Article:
GeoCMS : Towards a Geo-tagged Media Management System
Byungcheol Kang (Turbosoft) , Wei Ding (Kunsan National University) , Donggeon Lee (Kunsan National University) , Jemin Song (Turbosoft) , Kwang Woo Nam (Kunsan National University)National Theater
A large amount of daily geo-tagged media data generated by user s smart phone, mobile device, dash cam and camera. Geo-tagged media, geovideos and geophotos, can be captured with spatial temporal information such as time, location, visible area, camera direction, moving direction and visible distance information. Due to the increase in geo-tagged multimedia data, the researches for efficient managing and mining geo-tagged multimedia are newly expected to be a new area in database and data mining. This paper proposes a geo-tagged media management system, so called GeoCMS Geo Contents Management System . GeoCMS is a new framework to manage geo-tagged media data on the web. Our framework supports various types which are for moving point, moving photo - a sequence of photos by a drone, moving double and moving video. Also, GeoCMS has the label viewer and editor system for photos and videos. GeoCMS have been developed as an open source system. You can find the repository in https github.com turbosoft GeoCMS.
Geometry viewer for pgAdmin4: a Process guided by the Google Summer of Code
Xuri Gong (Institute of Remote Sensing and Geographic Information Systems, School of Earth and Space Sciences, Peking University, China) , Frikan (Verge Technologies, South Africa) , Victoria Rautenbach (Centre for Geoinformation Science, Department of Geography, Geoinformatics and Meteorology, University of Pretoria, South Africa)National Theater
NATURAL HERITAGE MANAGEMENT AND PROMOTION THROUGH FREE AND OPEN SOURCE SOFTWARE: A PRELIMINARY SYSTEM DESIGN FOR THE INSUBRIPARKS PROJECT
Maria Antonia Brovelli (Politecnico di Milano) , Massimiliano Cannata (IST-SUPSI) , Vittorio Terza (Parco Regionale Spina Verde) , Daniele Oxoli (Politecnico di Milano)National Theater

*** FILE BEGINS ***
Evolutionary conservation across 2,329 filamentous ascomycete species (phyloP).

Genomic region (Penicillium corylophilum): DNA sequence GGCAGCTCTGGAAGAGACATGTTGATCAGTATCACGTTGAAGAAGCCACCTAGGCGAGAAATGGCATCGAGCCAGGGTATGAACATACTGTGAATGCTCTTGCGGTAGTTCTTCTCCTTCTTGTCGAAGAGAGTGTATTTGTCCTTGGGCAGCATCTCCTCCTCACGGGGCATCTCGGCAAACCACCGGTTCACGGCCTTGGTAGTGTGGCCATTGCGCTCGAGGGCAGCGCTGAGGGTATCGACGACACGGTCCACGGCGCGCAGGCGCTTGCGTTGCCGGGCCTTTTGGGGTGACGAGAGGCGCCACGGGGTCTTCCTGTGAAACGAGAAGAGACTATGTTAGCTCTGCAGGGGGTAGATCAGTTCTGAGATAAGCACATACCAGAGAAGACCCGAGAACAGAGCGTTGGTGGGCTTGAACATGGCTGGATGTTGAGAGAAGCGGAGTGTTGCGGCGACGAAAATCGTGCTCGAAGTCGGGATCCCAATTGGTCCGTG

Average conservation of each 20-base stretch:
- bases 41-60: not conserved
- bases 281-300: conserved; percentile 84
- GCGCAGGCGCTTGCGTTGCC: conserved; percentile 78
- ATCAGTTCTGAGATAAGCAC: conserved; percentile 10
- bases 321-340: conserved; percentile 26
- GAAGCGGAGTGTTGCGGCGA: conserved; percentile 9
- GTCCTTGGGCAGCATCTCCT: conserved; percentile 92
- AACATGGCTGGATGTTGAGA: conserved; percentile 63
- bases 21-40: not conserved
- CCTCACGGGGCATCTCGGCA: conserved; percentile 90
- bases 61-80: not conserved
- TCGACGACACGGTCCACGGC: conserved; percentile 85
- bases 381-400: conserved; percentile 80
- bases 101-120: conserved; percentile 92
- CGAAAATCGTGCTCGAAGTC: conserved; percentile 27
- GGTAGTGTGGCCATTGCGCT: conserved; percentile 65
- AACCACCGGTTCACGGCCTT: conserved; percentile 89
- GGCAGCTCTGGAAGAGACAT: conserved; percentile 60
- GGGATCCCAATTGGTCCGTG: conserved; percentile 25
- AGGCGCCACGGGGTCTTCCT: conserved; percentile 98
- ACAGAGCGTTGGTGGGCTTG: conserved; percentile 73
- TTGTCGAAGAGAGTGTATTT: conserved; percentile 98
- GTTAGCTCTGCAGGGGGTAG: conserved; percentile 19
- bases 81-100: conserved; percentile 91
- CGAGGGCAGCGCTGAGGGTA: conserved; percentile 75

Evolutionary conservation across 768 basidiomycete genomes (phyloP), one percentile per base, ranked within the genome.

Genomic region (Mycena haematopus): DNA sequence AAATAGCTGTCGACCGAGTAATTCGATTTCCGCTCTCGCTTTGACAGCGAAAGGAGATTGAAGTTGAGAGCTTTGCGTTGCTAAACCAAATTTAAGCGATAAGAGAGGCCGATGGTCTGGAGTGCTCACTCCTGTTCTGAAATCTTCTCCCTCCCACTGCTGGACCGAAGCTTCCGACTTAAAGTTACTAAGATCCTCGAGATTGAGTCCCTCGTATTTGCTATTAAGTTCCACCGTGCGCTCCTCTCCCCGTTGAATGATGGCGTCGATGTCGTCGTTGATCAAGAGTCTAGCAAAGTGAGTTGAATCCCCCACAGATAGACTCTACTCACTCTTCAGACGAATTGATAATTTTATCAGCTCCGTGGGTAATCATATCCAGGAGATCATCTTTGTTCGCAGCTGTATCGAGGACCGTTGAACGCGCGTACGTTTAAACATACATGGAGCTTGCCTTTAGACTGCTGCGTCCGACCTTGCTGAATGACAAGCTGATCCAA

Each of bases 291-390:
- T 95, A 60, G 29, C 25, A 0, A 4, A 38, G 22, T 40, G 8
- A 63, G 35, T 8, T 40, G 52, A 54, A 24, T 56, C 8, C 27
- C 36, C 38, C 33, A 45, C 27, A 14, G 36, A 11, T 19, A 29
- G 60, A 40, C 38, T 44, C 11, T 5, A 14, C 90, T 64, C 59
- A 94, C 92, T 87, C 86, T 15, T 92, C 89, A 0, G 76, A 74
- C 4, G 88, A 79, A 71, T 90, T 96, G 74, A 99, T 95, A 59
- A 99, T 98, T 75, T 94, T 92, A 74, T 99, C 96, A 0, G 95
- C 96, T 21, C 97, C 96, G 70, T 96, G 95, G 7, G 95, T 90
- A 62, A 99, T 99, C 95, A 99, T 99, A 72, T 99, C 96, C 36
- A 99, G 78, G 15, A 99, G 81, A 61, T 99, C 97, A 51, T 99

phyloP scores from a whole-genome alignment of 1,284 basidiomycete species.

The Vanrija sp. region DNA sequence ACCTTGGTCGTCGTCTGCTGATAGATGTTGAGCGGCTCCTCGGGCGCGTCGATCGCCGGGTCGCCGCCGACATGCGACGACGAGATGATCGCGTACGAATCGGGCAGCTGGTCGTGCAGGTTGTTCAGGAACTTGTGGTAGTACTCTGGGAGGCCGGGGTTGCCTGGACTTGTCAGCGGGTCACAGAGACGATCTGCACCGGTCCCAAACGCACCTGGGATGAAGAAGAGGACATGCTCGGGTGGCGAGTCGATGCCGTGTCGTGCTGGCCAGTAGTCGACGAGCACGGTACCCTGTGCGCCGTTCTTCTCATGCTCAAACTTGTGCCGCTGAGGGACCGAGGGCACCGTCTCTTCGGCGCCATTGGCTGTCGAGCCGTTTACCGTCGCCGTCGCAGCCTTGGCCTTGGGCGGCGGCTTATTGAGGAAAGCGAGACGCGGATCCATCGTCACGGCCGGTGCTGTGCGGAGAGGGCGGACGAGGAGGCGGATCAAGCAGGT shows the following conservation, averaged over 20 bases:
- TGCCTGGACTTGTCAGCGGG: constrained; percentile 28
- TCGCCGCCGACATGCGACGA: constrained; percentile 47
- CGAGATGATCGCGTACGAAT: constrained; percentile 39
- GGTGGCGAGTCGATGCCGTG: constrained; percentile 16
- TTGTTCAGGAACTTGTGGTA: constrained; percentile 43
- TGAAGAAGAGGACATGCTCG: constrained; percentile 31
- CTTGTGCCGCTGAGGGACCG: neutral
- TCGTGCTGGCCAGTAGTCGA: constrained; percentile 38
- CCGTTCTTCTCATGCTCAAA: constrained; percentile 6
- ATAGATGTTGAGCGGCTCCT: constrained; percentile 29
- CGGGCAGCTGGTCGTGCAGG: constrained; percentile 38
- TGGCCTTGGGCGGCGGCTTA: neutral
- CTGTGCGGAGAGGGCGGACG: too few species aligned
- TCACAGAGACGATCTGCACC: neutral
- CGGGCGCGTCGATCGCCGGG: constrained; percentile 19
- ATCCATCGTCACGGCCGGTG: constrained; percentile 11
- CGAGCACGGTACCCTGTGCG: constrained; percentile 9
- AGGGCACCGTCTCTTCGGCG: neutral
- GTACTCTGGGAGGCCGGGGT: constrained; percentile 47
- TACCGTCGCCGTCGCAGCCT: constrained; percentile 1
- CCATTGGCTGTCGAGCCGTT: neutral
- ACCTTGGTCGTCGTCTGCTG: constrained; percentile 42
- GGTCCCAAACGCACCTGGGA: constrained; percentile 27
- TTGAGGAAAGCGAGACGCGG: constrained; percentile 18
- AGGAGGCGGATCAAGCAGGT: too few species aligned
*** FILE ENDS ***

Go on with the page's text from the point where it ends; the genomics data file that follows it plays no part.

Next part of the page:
The management and promotion of peculiar territories such as protected areas and natural parks have emerged as critical tasks to unpin their tourism potential while ensuring sustainable exploitation of their landscape and environmental resources. These tasks are often hindered by fragmented political contexts to which a same protected area may be subjected. This may prevent optimal management due to competitive actions as well as weak cooperation among the decision makers. With this in mind, we introduce here the INSUBRIPARKS project, an Interreg funded project aiming at the harmonisation of management and promotion practices of natural parks along the cross-border area between Italy and Switzerland. The Interreg program is an initiative of the European Union aiming at promoting investments, innovation and implementation effort to boost cooperation among regional and local governments across the continent to ensure sustainable impacts for people and territories. According to this, the INSUBRIPARKS project objective is to develop a network of tourism experiences and facilities within the cooperation among project partners. The project encompasses multiple actions including the provision of physical infrastructure and the development of a standardized IT infrastructure. The latter is designed to improve information generating and consuming among project partners and stakeholders. The target content ranges from geospatial datasets - including tourism landmarks and facilities - to information from the crowd such as social media posts and reviews. Environmental sensor observations, namely visitor counts, will be also considered. These will be collected by a low-cost sensors network dispatched around touristic hotspots within the project areas. The IT infrastructure will include three main components. A server-side will be implemented to dynamically store, organize, and expose both geospatial data and non-spatial content. The data endpoint will be implemented considering cutting edge FOSS solutions such as GeoServer and istSOS. Upon the latter component, a custom dashboard enabling data management and processing will be created to provide a Business-to-Business platform to the project partners. Finally, a Web client will provide users with access and interaction with the information layers. The client will take advantage of standard FOSS Web mapping libraries such as OpenLayers and it will be enriched with custom modules allowing a dynamic interaction with the data endpoint. Alongside the preliminary design of the system architecture, both use cases and user requirements are discussed. Issues connected to critical data collection and harmonization are outlined. The assets provided by the use of FOSS for the development of the standardized IT infrastructure of the INSUBRIPARKS project is discussed together with the underlying benefits deriving from the co-creation of best management practices by means of open and shared software platform.